Grapefruit-sized black hole can hide in our solar system

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  • An invisible object appears to interact with other objects along the edge of our solar system, and researchers are unsure of what it is.
  • “New planet” theories have been proposed, but others believe it could be a tiny black hole.
  • Researchers plan to scan the sky for evidence of the black hole using a new investigation.

The still elusive “Planet Nine” hunt has taken scientists on very strange roads. The idea that a planet exists in the outer reaches of our solar system and cannot be easily seen has been floating around for some time, and observations of other objects in the region suggest that there is something great that generates a gravitational pull. The simplest explanation would be a planet, but it is not the only possibility.

Now scientists at Harvard University in partnership with the Black Hole Initiative want to test the theory that the object that appears to be hiding on the edge of our system is actually a black hole. Yes, you read that right; there may be a black hole just hiding in our cosmic backyard.

The researchers plan to search for this so-called “primordial” black hole using data from the Legacy Survey of Space Time, or LSST mission. Researchers say they can use the data to search for evidence of accretion surges, which are created when objects get too close to a black hole.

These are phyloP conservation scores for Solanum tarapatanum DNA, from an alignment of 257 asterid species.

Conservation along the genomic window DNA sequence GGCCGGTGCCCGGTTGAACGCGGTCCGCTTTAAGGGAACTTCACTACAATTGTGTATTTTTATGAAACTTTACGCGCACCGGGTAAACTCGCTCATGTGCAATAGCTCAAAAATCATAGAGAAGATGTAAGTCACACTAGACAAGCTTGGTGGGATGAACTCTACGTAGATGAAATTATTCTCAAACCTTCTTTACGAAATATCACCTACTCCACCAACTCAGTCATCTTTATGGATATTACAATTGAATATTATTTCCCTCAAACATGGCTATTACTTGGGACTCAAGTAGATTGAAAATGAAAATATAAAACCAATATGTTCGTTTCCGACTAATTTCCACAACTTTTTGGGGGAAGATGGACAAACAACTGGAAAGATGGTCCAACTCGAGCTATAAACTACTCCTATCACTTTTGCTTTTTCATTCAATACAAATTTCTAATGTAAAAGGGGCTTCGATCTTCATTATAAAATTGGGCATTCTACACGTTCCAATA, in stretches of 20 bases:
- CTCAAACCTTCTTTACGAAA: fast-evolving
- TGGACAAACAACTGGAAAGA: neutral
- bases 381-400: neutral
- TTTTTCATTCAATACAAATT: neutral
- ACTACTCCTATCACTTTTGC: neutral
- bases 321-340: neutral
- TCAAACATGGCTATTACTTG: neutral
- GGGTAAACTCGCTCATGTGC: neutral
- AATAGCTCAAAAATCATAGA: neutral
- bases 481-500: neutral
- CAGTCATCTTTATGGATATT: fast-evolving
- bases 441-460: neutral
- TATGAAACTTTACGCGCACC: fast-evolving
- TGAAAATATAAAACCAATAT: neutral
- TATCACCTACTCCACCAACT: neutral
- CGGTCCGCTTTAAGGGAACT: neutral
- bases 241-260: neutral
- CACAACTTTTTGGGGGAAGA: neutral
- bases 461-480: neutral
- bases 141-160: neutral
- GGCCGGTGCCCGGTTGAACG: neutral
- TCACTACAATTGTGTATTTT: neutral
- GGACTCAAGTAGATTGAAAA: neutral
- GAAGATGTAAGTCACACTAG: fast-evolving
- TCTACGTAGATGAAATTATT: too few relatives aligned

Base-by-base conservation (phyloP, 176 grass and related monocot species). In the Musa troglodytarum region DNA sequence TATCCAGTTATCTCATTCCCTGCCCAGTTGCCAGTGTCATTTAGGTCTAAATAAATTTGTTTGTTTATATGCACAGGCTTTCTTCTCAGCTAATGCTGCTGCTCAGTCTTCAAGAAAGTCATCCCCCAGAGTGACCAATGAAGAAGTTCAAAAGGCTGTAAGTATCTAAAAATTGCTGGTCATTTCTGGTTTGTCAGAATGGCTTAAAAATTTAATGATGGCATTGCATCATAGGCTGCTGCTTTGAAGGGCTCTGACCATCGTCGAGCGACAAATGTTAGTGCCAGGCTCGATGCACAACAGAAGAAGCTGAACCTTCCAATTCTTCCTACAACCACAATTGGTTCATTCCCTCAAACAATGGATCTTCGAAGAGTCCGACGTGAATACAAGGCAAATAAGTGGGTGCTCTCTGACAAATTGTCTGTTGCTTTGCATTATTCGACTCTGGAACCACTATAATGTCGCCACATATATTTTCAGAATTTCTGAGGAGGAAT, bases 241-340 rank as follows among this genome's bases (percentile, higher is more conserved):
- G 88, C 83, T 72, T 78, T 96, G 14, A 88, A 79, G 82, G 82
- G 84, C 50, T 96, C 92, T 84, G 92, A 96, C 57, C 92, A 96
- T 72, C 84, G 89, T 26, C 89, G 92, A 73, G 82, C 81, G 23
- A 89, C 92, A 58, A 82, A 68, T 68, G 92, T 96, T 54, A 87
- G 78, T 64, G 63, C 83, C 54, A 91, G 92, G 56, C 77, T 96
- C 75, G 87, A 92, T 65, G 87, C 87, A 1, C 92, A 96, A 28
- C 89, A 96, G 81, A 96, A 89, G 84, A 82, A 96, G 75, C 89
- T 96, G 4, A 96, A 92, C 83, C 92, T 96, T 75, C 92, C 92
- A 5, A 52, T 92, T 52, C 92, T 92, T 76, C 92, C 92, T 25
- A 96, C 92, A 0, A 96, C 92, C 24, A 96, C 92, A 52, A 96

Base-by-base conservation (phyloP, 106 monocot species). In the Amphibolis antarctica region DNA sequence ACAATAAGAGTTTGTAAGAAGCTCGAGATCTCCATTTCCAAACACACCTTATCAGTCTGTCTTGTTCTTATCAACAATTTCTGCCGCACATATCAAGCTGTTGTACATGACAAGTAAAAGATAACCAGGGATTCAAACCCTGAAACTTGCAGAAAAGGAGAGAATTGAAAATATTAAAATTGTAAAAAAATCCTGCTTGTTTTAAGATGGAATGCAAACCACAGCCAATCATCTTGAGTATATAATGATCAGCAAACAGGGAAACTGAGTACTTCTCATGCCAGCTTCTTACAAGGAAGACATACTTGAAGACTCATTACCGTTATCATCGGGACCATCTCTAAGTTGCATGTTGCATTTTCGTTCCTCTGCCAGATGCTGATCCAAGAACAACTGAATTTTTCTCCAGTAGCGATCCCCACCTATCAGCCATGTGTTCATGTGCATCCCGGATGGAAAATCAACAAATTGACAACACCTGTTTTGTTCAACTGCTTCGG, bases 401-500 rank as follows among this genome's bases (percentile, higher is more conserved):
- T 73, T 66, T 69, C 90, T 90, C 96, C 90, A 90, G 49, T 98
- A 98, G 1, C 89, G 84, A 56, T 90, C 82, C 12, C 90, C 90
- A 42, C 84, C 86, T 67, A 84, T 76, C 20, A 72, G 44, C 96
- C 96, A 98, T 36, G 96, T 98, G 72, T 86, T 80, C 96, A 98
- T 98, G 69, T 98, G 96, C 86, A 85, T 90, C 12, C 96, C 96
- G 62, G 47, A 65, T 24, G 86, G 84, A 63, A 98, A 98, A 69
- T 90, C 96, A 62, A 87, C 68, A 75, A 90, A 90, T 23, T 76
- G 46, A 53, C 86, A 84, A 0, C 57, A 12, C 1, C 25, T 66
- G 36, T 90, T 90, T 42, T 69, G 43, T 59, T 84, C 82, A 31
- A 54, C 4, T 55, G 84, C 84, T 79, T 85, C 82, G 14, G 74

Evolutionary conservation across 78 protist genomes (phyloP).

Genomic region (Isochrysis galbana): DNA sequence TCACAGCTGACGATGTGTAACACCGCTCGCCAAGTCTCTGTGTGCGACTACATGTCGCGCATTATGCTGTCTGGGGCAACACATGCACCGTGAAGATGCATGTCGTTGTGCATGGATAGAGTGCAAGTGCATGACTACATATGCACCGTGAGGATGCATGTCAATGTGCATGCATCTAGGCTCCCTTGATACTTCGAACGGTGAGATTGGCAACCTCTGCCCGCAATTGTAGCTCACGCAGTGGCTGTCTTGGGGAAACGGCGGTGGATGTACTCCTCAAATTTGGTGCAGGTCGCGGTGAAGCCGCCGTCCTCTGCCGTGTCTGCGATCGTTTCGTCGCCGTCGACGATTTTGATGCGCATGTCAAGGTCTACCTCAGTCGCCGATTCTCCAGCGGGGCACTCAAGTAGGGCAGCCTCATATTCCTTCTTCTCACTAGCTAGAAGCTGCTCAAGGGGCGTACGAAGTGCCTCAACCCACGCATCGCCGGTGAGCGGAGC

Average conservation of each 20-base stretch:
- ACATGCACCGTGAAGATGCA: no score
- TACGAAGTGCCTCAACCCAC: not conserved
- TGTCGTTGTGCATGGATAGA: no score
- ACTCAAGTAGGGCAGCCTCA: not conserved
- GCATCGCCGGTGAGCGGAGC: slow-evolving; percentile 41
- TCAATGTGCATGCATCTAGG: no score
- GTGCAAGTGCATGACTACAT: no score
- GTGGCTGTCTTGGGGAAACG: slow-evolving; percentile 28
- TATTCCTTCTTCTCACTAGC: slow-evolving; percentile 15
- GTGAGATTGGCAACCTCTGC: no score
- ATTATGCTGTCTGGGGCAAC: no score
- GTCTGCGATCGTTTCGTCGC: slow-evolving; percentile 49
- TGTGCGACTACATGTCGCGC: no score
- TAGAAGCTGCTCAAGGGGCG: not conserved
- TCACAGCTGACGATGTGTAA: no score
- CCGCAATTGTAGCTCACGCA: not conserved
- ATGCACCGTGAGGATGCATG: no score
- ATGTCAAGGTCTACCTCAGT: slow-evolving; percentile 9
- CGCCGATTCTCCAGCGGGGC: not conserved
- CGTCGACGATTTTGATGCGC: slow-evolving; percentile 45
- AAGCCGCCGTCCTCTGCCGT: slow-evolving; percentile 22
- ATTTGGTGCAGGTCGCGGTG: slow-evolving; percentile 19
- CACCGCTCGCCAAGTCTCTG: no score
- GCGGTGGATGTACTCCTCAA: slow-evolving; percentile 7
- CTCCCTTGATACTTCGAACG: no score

“In the vicinity of a black hole, small bodies approaching it will melt as a result of the warming of the background gas build-up from the interstellar medium on the black hole,” said Amir Siraj of Harvard in a communicated.

“Once they have melted, the small bodies are subject to tidal disturbances through the black hole, followed by accretion of the body disturbed by the tides through the black hole. Dr. Avi Loeb, co-author of the research, explains. “Because black holes are inherently dark, the radiation that matter emits on its way to the mouth of the black hole is our only way to illuminate this dark environment. ”

The catch here is that the LSST has not yet started. Scientists believe the investigation will be able to detect such flares, but they will not know for sure until the material begins to sweep the sky twice a week, as currently planned. The black hole itself, if it exists, would be an incredibly fascinating object for future study.

A “planet-mass” black hole could exist with a mass between five and ten times that of our own planet. Being a black hole, the object would be much, much smaller than Earth, and researchers suggest it could be as small as a grapefruit. Even at this size, it would have enough gravitational force to produce the types of motion in neighboring objects that have been observed around the edges of our system.

Mike Wehner has reported on technology and video games for the past decade, covering the latest news and trends in virtual reality, clothing, smartphones and future technologies. Most recently, Mike was a technical writer for the Daily Dot and has been featured in USA Today, Time.com and countless other websites and print. His love for reporting comes just after his addiction to gambling.



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